On October 19, 1995, about 0945 Alaska daylight time, a Beech B- 24R, N9329S, collided with terrain about 16 miles east of Ninilchik, Alaska. The airplane was being operated as a visual flight rules (VFR) cross-country positioning flight under Title 14 CFR Part 91 when the accident occurred. The airplane, operated by Great Northern Airlines Inc., sustained substantial damage. The certificated commercial pilot, the sole occupant, received minor injuries. Visual meteorological conditions prevailed. VFR company flight following procedures were in effect. The flight originated at the Seldovia airport, Seldovia, Alaska, about 0920. Use your browsers 'back' function to return to synopsisReturn to Query Page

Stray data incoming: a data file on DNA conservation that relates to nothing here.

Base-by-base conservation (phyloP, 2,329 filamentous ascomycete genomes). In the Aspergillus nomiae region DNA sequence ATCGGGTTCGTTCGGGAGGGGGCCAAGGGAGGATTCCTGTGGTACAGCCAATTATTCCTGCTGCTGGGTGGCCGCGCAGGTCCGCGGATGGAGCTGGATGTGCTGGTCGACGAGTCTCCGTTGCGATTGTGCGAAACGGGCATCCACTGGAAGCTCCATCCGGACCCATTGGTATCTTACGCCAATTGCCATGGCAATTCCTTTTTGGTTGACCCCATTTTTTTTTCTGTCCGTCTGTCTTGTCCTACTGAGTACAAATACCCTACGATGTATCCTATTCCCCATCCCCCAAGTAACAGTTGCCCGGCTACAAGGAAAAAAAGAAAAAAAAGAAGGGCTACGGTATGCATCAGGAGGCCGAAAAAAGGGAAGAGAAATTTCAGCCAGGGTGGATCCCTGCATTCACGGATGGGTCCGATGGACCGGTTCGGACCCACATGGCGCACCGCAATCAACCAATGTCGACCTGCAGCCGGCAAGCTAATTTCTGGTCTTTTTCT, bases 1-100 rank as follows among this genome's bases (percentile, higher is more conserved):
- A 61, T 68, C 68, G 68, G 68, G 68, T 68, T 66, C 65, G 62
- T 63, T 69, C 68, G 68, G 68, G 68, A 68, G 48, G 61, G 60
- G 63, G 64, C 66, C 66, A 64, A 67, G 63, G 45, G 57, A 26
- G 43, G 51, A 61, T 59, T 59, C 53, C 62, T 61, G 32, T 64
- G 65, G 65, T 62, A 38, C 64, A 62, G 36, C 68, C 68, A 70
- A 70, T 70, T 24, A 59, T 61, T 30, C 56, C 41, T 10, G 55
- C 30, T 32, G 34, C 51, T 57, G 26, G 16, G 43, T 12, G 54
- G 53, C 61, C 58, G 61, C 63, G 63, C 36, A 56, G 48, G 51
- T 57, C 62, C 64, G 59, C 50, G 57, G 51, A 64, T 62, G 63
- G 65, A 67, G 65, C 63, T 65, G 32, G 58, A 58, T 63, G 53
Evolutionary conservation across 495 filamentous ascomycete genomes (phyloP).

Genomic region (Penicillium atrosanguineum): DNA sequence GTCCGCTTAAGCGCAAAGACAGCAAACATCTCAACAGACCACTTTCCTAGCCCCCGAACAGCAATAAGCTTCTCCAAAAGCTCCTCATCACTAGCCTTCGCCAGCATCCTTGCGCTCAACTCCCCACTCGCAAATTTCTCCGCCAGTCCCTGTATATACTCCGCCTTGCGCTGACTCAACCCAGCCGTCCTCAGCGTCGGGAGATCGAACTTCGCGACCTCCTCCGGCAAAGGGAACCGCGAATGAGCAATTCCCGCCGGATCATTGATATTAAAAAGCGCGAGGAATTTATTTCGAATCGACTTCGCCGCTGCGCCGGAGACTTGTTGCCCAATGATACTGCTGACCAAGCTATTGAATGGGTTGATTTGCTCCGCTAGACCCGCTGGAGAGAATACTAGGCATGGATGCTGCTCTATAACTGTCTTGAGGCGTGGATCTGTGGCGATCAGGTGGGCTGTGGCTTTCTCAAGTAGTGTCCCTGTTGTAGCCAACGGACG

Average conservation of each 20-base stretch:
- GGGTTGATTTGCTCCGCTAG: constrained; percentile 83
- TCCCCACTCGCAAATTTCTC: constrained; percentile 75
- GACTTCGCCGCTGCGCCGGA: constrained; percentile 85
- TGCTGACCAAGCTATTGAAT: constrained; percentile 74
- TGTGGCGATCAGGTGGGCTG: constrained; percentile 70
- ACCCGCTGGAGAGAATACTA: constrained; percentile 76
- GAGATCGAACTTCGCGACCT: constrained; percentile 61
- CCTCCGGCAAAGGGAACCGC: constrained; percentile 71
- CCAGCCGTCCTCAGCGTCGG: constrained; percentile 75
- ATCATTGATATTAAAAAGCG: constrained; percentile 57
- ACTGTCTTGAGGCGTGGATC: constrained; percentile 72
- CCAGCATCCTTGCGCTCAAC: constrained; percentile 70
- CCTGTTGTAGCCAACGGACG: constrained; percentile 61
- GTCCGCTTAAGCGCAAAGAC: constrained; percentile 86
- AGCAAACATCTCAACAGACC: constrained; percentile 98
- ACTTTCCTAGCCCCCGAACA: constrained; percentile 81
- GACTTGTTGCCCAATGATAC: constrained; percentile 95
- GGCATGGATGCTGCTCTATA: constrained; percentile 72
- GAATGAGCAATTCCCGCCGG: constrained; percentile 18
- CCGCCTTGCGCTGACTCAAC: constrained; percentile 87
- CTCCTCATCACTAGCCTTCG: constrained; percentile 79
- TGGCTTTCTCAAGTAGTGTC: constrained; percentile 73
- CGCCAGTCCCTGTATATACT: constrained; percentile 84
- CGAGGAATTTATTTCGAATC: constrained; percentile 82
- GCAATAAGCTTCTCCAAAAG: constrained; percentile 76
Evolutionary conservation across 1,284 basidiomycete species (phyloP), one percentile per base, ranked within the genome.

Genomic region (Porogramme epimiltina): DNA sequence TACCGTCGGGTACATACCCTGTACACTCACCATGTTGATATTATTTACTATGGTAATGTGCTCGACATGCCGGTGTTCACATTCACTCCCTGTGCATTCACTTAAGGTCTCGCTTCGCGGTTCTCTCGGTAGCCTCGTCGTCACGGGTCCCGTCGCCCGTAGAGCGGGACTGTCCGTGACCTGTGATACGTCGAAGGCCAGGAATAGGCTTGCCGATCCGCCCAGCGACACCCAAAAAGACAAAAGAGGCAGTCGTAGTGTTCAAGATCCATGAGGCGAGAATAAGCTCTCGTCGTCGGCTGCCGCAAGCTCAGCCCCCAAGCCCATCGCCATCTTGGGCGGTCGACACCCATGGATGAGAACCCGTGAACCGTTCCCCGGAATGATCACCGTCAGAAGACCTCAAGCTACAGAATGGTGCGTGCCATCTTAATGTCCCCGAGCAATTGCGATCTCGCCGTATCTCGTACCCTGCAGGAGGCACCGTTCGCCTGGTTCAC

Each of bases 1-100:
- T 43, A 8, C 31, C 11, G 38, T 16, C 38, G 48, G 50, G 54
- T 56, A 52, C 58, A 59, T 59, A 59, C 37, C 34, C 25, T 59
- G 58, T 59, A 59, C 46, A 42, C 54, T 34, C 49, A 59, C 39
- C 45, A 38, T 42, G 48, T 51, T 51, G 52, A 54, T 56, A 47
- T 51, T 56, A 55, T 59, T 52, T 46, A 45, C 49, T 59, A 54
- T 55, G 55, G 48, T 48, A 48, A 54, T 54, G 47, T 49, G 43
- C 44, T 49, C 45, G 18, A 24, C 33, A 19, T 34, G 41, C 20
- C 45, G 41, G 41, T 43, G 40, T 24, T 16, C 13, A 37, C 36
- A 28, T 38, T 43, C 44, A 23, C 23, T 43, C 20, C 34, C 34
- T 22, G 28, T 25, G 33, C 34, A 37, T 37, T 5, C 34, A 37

The pilot reported that he was returning to Anchorage on the return portion of a charter flight to Seldovia. During the initial flight to Seldovia earlier in the day, the pilot transited the area of the accident without incident but had experienced a strong tailwind in a southerly direction. After departure from Seldovia for the return flight, the pilot was in cruise flight at 4,500 feet mean sea level (MSL). Due to strong headwinds, he descended to 3,000 feet msl. The terrain began rising and the pilot began a climb to maintain an altitude of about 1,300 feet above the ground. The pilot then encountered severe turbulence and downdrafts. He attempted to maintain control of the airplane and applied full power to establish a climb attitude at an indicated airspeed of about 80 MPH. The airplane continued to descend into upsloping, rock and snow covered terrain. The airplane contacted the ground in a climb attitude and received damage to the wings, fuselage, and engine.